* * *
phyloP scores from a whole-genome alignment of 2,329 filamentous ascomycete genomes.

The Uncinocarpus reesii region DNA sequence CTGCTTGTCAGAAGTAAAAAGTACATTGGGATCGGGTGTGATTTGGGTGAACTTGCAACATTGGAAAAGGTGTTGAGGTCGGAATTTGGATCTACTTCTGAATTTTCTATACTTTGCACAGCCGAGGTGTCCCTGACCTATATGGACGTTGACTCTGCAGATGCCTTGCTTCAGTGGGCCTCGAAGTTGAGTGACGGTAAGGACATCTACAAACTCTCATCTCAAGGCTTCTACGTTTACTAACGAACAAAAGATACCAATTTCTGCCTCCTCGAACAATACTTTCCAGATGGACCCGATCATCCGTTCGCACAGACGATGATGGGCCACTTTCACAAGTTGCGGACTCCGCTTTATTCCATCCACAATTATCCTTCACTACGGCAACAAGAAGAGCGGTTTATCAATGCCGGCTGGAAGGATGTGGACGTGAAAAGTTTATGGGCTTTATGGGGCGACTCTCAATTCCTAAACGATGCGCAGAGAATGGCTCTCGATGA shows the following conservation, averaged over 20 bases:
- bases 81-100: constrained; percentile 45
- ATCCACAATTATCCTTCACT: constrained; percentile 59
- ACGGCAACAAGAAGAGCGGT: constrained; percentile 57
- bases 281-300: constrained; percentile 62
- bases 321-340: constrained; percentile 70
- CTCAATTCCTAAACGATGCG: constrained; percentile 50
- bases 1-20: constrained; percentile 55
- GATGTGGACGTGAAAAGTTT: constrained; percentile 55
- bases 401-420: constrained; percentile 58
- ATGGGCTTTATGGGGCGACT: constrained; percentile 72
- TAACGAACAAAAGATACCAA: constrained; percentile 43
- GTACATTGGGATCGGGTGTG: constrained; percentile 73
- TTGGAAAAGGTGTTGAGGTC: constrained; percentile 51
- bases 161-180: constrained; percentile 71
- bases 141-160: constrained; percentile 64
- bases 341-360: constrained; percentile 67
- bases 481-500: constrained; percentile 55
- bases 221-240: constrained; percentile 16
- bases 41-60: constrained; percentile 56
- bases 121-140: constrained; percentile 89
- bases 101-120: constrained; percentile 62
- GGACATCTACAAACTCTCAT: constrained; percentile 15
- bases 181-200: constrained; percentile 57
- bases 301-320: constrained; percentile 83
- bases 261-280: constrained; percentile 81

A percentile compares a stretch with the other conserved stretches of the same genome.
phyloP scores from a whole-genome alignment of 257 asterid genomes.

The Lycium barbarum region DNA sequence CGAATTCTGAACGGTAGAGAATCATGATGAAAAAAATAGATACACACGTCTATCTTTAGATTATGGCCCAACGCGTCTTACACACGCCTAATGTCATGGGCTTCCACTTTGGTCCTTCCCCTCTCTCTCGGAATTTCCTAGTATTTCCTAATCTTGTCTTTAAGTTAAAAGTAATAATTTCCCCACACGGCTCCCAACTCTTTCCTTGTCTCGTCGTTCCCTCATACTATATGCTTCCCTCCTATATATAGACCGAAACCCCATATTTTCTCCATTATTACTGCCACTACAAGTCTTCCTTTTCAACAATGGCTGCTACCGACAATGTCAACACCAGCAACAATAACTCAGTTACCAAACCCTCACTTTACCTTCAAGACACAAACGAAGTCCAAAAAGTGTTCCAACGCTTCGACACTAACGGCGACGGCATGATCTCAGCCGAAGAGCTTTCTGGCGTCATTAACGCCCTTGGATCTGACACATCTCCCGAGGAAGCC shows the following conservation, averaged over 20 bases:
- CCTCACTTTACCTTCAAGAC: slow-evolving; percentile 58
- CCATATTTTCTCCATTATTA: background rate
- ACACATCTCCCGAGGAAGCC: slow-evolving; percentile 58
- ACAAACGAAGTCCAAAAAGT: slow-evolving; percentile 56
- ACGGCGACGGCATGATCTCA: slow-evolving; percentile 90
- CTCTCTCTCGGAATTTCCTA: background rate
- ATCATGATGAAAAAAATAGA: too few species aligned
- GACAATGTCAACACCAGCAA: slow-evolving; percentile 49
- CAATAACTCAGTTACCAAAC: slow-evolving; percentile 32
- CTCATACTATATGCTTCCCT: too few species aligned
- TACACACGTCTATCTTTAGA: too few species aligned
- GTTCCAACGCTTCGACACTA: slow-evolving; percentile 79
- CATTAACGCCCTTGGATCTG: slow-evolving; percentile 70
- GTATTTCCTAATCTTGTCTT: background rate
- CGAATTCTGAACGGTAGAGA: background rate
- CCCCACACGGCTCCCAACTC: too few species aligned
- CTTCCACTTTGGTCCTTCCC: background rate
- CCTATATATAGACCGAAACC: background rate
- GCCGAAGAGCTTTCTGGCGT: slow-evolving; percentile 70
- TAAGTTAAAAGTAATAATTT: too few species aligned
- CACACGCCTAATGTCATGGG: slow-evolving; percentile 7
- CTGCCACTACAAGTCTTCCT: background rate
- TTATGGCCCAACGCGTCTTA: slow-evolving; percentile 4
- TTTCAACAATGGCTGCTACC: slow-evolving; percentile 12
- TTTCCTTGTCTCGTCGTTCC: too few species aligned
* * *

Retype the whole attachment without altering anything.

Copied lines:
phyloP scores from a whole-genome alignment of 2,329 filamentous ascomycete genomes.

The Uncinocarpus reesii region DNA sequence CTGCTTGTCAGAAGTAAAAAGTACATTGGGATCGGGTGTGATTTGGGTGAACTTGCAACATTGGAAAAGGTGTTGAGGTCGGAATTTGGATCTACTTCTGAATTTTCTATACTTTGCACAGCCGAGGTGTCCCTGACCTATATGGACGTTGACTCTGCAGATGCCTTGCTTCAGTGGGCCTCGAAGTTGAGTGACGGTAAGGACATCTACAAACTCTCATCTCAAGGCTTCTACGTTTACTAACGAACAAAAGATACCAATTTCTGCCTCCTCGAACAATACTTTCCAGATGGACCCGATCATCCGTTCGCACAGACGATGATGGGCCACTTTCACAAGTTGCGGACTCCGCTTTATTCCATCCACAATTATCCTTCACTACGGCAACAAGAAGAGCGGTTTATCAATGCCGGCTGGAAGGATGTGGACGTGAAAAGTTTATGGGCTTTATGGGGCGACTCTCAATTCCTAAACGATGCGCAGAGAATGGCTCTCGATGA shows the following conservation, averaged over 20 bases:
- bases 81-100: constrained; percentile 45
- ATCCACAATTATCCTTCACT: constrained; percentile 59
- ACGGCAACAAGAAGAGCGGT: constrained; percentile 57
- bases 281-300: constrained; percentile 62
- bases 321-340: constrained; percentile 70
- CTCAATTCCTAAACGATGCG: constrained; percentile 50
- bases 1-20: constrained; percentile 55
- GATGTGGACGTGAAAAGTTT: constrained; percentile 55
- bases 401-420: constrained; percentile 58
- ATGGGCTTTATGGGGCGACT: constrained; percentile 72
- TAACGAACAAAAGATACCAA: constrained; percentile 43
- GTACATTGGGATCGGGTGTG: constrained; percentile 73
- TTGGAAAAGGTGTTGAGGTC: constrained; percentile 51
- bases 161-180: constrained; percentile 71
- bases 141-160: constrained; percentile 64
- bases 341-360: constrained; percentile 67
- bases 481-500: constrained; percentile 55
- bases 221-240: constrained; percentile 16
- bases 41-60: constrained; percentile 56
- bases 121-140: constrained; percentile 89
- bases 101-120: constrained; percentile 62
- GGACATCTACAAACTCTCAT: constrained; percentile 15
- bases 181-200: constrained; percentile 57
- bases 301-320: constrained; percentile 83
- bases 261-280: constrained; percentile 81

A percentile compares a stretch with the other conserved stretches of the same genome.
phyloP scores from a whole-genome alignment of 257 asterid genomes.

The Lycium barbarum region DNA sequence CGAATTCTGAACGGTAGAGAATCATGATGAAAAAAATAGATACACACGTCTATCTTTAGATTATGGCCCAACGCGTCTTACACACGCCTAATGTCATGGGCTTCCACTTTGGTCCTTCCCCTCTCTCTCGGAATTTCCTAGTATTTCCTAATCTTGTCTTTAAGTTAAAAGTAATAATTTCCCCACACGGCTCCCAACTCTTTCCTTGTCTCGTCGTTCCCTCATACTATATGCTTCCCTCCTATATATAGACCGAAACCCCATATTTTCTCCATTATTACTGCCACTACAAGTCTTCCTTTTCAACAATGGCTGCTACCGACAATGTCAACACCAGCAACAATAACTCAGTTACCAAACCCTCACTTTACCTTCAAGACACAAACGAAGTCCAAAAAGTGTTCCAACGCTTCGACACTAACGGCGACGGCATGATCTCAGCCGAAGAGCTTTCTGGCGTCATTAACGCCCTTGGATCTGACACATCTCCCGAGGAAGCC shows the following conservation, averaged over 20 bases:
- CCTCACTTTACCTTCAAGAC: slow-evolving; percentile 58
- CCATATTTTCTCCATTATTA: background rate
- ACACATCTCCCGAGGAAGCC: slow-evolving; percentile 58
- ACAAACGAAGTCCAAAAAGT: slow-evolving; percentile 56
- ACGGCGACGGCATGATCTCA: slow-evolving; percentile 90
- CTCTCTCTCGGAATTTCCTA: background rate
- ATCATGATGAAAAAAATAGA: too few species aligned
- GACAATGTCAACACCAGCAA: slow-evolving; percentile 49
- CAATAACTCAGTTACCAAAC: slow-evolving; percentile 32
- CTCATACTATATGCTTCCCT: too few species aligned
- TACACACGTCTATCTTTAGA: too few species aligned
- GTTCCAACGCTTCGACACTA: slow-evolving; percentile 79
- CATTAACGCCCTTGGATCTG: slow-evolving; percentile 70
- GTATTTCCTAATCTTGTCTT: background rate
- CGAATTCTGAACGGTAGAGA: background rate
- CCCCACACGGCTCCCAACTC: too few species aligned
- CTTCCACTTTGGTCCTTCCC: background rate
- CCTATATATAGACCGAAACC: background rate
- GCCGAAGAGCTTTCTGGCGT: slow-evolving; percentile 70
- TAAGTTAAAAGTAATAATTT: too few species aligned
- CACACGCCTAATGTCATGGG: slow-evolving; percentile 7
- CTGCCACTACAAGTCTTCCT: background rate
- TTATGGCCCAACGCGTCTTA: slow-evolving; percentile 4
- TTTCAACAATGGCTGCTACC: slow-evolving; percentile 12
- TTTCCTTGTCTCGTCGTTCC: too few species aligned